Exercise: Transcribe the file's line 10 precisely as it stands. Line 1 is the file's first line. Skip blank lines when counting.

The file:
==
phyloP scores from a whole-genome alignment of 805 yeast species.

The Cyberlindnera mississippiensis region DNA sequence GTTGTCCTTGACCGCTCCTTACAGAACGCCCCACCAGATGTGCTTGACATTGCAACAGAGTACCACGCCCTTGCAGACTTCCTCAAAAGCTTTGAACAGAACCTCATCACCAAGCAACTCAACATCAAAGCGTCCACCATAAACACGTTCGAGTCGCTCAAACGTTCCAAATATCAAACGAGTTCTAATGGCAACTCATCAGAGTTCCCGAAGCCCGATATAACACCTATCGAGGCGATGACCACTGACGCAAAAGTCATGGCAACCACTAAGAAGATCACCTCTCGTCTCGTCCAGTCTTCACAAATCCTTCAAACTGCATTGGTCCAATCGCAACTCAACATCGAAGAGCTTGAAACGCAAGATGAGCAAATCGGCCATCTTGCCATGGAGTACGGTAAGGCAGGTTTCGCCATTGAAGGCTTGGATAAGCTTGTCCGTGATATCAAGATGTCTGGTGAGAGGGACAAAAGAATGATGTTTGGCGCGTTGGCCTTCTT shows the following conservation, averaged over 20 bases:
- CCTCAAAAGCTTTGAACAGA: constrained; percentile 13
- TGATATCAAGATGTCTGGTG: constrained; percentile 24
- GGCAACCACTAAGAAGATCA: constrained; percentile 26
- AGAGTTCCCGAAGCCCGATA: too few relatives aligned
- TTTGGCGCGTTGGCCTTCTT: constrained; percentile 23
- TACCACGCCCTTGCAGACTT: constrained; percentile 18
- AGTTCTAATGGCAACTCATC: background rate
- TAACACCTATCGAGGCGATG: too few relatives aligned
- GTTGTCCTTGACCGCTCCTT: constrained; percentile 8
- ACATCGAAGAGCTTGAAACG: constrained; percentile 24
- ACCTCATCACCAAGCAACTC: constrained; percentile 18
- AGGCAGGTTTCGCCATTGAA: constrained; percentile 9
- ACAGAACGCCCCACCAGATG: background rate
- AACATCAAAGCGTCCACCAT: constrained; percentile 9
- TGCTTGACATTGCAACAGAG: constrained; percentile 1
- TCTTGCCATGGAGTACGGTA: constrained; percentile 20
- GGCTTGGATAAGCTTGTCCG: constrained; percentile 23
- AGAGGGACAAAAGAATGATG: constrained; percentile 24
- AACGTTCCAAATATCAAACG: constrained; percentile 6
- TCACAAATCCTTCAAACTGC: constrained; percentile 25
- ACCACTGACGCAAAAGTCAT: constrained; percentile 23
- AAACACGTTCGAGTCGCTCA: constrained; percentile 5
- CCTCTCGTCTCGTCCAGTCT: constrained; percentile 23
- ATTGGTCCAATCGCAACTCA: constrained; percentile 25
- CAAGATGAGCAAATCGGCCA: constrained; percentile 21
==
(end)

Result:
- TAACACCTATCGAGGCGATG: too few relatives aligned